After landing your first entry-level position and spending a few months adjusting to your new role, you might start turning your eyes to the next level. But promotions can be hard to navigate. Every company has its own way of doing things, and you might be unsure of how to proceed.
Still, there are some best practices that could help better position you for a promotion. Here, Codecademy People Operations Business Partner Asif Kumandan explains that there are several steps you can take to help set yourself up for success.
Figure out how you want to grow
Before you can advance, you need to know where you want to go. “The first step is understanding what you want,” Asif says.
What are you hoping to gain from a promotion? (Aside from money.) Is there a platform or technology you want to become more familiar with? An aspect of software development that you want to specialize in? Or maybe you’re drawn to the idea of nurturing other people and aiding in their career development.
Think about what growth looks like for you — not just in terms of role but also experience. “When you get the right experience and learn the right skills, the roles and responsibilities will come with it,” Asif says.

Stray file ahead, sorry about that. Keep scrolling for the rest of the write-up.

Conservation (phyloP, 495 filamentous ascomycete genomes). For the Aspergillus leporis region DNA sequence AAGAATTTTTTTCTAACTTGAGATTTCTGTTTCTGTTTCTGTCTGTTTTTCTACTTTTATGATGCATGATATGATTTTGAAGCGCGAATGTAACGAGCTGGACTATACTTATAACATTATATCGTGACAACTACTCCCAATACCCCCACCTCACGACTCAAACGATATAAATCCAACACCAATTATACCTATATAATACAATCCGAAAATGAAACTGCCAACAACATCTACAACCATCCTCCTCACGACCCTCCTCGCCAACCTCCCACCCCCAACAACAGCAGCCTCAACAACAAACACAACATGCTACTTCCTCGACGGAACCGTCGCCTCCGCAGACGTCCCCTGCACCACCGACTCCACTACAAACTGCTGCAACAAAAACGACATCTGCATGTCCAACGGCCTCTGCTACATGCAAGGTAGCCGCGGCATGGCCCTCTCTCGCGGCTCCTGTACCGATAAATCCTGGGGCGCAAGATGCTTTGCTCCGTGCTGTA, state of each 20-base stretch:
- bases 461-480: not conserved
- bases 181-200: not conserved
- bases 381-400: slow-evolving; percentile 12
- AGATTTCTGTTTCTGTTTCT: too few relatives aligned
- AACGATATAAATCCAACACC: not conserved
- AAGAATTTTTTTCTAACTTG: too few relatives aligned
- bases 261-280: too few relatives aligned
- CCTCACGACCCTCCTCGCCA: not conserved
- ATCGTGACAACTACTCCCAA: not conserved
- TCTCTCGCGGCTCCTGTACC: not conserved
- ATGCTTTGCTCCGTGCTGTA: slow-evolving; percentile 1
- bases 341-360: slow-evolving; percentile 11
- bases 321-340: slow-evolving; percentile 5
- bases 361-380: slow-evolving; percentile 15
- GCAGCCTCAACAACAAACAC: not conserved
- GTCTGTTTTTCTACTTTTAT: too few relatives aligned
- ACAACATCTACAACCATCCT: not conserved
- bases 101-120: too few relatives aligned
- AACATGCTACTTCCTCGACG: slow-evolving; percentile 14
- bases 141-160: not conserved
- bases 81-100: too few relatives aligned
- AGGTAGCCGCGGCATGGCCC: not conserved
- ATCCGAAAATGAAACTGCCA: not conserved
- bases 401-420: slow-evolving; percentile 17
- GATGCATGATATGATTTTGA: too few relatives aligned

Start by doing your research. Many companies provide a breakdown of the competencies required for each role. Try looking at your role and the one above it. Not only will this give you an idea of what to expect at the next level, but it’ll also give you some insight on how to get there.
“If you want to be promoted, you want to meet at least 75% of the competencies at the level above your current role,” Asif says.
You could also try reaching out to your senior team members to ask about their responsibilities and the steps they took to earn a promotion. And if you still need more information, consider doing a little competitive research. Look through job postings related to your desired roles and take note of their requirements.
Once you have an idea of how you want to grow and what it’ll take to get there, try to find opportunities to build the required skills. What projects can you take on to meet those next-level competencies? Are there any new programming languages you should learn?
Share your goals with your manager
After you’ve figured out how you want to grow, the next step is to sit down with your manager to discuss your goals.
This can be intimidating — especially for junior team members, Asif says. Many people shy away from these conversations because they worry about coming off as greedy or that their manager will think they’re considering other options. But these conversations are essential for your career growth, and they also show your manager that you’re actively looking for ways to improve.
“It’s on managers to create opportunities for people to grow, so don’t shy away from these conversations,” Asif says. He also points out that these conversations are mutually beneficial. As your abilities grow, you’ll be able to provide more value for your team and company, he says.